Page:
Also, most hobby and part-time beekeepers who produce honey in smaller quantities for themselves and local consumers do not conform to their state’s regulations, but create honey labels according to general standards.

Honey Labeling Regulations in the Rest of the World

Laws on honey labeling differ across the globe, but the main requirements are usually the same. Most countries require that honey jars or bottles sold in stores contain labels with information on what is inside the packaging (i.e. “honey”), country of origin, address of the manufacturer/packer/distributor and weight of the contents, but there are some countries and states that require additional information.

For example, in Australia honey labels need to contain the lot identification, date marking and nutrition labels. England also requires honey manufacturers to provide best before date. In Canada they need to include information about the grade and color of honey. Honey products that are exported from Alberta need to contain a registration number. The rest of the world also has their own regulations when it comes to honey. Though many beekeepers and consumers will agree that food safety and labeling standards could be improved and better regulated, it is generally considered that labels are an absolutely necessary and essential component of every product packaging.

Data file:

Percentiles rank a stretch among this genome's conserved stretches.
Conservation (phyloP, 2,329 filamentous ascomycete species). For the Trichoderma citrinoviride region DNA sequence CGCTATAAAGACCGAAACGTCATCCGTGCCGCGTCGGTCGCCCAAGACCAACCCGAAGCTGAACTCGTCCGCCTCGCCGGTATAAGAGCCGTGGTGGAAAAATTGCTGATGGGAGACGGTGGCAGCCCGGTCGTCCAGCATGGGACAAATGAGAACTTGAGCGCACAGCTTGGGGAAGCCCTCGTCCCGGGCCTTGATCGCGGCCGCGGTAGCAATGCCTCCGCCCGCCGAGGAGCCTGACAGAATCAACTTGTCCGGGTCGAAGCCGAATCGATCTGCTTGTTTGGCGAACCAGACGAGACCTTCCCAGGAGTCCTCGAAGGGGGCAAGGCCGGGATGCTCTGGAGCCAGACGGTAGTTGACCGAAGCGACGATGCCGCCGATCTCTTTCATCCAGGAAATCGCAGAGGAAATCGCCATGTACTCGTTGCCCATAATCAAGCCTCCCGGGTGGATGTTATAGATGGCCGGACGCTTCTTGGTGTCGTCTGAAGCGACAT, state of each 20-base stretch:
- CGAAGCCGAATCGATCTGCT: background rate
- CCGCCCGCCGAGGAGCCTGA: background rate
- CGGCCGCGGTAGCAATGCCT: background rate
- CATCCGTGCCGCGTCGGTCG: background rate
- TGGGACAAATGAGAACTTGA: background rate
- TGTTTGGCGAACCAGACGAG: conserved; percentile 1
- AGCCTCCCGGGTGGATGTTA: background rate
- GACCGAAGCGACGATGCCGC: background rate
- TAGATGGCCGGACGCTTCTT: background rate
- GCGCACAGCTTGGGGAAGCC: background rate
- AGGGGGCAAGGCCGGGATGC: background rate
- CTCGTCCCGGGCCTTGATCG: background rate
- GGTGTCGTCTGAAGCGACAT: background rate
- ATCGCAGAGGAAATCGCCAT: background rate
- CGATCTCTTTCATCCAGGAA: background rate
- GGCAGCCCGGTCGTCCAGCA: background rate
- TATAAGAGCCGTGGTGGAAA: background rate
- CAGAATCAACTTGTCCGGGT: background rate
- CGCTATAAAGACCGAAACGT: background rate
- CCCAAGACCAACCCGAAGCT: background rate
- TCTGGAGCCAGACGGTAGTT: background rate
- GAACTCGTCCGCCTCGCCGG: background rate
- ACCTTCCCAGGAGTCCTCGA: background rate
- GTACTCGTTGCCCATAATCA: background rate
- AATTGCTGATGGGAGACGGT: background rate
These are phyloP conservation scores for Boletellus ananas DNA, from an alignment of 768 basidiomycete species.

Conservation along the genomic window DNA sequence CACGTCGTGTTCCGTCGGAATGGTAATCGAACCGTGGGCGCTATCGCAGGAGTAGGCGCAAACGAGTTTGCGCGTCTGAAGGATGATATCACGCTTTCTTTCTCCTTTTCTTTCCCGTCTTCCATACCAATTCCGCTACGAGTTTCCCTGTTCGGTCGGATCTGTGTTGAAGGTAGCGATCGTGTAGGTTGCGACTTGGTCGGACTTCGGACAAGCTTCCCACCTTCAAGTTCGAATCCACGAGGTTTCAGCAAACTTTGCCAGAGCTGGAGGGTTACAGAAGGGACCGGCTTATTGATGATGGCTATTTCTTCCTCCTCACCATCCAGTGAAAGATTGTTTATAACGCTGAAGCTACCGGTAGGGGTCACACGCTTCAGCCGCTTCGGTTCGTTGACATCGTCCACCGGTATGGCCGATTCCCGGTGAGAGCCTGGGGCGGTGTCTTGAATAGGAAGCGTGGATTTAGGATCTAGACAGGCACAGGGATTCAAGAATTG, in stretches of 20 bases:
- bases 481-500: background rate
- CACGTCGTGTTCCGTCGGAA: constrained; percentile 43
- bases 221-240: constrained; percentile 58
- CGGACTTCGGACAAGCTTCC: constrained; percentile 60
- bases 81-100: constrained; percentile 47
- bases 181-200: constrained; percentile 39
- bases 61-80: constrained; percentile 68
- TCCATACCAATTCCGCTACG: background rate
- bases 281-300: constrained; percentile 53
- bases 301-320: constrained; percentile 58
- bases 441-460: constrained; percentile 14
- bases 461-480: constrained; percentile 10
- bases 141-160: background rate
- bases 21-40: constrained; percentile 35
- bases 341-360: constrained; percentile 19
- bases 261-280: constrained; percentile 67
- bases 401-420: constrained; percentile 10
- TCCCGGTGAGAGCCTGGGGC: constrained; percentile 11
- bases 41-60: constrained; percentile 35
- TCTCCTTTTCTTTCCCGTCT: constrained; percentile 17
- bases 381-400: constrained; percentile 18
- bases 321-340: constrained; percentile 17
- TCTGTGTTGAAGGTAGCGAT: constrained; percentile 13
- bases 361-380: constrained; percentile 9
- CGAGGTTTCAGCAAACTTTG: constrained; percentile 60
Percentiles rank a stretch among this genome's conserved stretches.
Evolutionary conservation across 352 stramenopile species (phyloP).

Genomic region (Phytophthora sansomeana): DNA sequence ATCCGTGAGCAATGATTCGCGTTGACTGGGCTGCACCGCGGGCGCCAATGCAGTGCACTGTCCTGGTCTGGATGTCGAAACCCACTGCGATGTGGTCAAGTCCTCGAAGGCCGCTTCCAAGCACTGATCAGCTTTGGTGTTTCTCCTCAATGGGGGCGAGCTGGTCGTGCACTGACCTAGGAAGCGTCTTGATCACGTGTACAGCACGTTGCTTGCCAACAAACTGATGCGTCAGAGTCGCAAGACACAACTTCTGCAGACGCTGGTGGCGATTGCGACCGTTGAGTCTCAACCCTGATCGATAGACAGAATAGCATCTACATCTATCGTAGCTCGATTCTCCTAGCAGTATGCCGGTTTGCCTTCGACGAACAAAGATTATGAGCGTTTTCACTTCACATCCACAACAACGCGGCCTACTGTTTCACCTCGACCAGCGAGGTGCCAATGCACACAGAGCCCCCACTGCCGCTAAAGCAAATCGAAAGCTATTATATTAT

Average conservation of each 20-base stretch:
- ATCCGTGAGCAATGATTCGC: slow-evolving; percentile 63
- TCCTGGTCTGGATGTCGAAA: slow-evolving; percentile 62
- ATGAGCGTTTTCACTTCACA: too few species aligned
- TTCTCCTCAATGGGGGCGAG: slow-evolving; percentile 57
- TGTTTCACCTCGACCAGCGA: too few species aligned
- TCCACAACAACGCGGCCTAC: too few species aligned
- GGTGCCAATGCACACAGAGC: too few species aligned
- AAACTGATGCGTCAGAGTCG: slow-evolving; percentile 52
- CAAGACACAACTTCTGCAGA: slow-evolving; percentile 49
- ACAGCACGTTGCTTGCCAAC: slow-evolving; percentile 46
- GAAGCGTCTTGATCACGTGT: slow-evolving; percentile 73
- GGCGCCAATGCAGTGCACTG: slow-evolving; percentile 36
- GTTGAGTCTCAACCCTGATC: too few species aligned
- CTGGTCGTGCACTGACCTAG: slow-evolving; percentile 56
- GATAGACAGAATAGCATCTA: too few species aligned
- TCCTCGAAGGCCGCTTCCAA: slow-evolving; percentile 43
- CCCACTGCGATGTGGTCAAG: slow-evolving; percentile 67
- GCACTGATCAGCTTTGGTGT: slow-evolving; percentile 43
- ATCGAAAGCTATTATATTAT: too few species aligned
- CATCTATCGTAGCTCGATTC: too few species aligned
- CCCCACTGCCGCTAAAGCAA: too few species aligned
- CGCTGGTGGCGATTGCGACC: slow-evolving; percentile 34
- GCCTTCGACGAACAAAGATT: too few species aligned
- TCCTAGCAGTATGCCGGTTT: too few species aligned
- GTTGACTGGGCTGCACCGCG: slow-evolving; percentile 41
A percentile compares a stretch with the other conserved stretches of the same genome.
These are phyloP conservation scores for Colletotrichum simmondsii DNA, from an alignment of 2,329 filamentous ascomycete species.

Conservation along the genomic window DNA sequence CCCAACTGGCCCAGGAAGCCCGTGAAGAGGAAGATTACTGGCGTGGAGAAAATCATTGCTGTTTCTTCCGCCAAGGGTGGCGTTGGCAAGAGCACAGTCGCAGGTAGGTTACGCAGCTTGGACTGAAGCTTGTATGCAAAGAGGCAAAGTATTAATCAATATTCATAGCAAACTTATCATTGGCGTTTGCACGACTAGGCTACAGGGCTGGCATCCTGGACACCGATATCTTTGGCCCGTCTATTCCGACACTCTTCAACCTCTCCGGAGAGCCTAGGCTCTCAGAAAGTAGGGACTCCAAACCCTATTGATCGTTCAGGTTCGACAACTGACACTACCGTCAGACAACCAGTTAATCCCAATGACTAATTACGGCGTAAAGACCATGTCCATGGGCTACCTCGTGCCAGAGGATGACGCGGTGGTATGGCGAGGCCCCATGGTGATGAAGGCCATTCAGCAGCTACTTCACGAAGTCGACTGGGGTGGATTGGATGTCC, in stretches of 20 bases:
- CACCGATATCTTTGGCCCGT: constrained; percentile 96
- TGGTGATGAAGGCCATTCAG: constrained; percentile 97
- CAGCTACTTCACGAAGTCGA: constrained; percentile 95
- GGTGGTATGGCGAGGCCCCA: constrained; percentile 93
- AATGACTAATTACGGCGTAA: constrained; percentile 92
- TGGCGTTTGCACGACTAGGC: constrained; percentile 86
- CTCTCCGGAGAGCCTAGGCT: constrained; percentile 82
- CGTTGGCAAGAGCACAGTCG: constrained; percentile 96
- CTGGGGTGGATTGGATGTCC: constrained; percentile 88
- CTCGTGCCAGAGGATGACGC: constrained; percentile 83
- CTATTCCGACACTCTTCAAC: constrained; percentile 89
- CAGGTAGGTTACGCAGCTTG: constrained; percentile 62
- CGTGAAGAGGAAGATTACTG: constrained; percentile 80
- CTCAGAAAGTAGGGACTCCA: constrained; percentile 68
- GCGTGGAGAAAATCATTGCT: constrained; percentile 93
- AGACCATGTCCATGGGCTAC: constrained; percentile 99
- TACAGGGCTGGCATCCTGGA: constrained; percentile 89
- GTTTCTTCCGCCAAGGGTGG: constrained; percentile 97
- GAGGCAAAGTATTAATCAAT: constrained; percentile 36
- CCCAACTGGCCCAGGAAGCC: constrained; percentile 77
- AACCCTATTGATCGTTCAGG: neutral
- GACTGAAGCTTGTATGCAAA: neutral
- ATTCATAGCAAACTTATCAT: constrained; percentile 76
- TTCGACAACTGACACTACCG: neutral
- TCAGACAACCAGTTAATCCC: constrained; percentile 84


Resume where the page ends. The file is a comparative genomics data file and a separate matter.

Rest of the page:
Dana Harris is a food market analyst at Food Packaging Labels, the manufacturer of high-quality blank and custom food packaging labels. She is part of their creative team that provides interesting and helpful resources to beekeepers, honey consumers and to other food business owners.

The company provides labels of any shape, color and size, and includes services such as free design, competitive prices for printing personalized labels with your artwork, following FDA regulations on food product labels, fast shipping. No label order is too large or too small for Food Packaging Labels.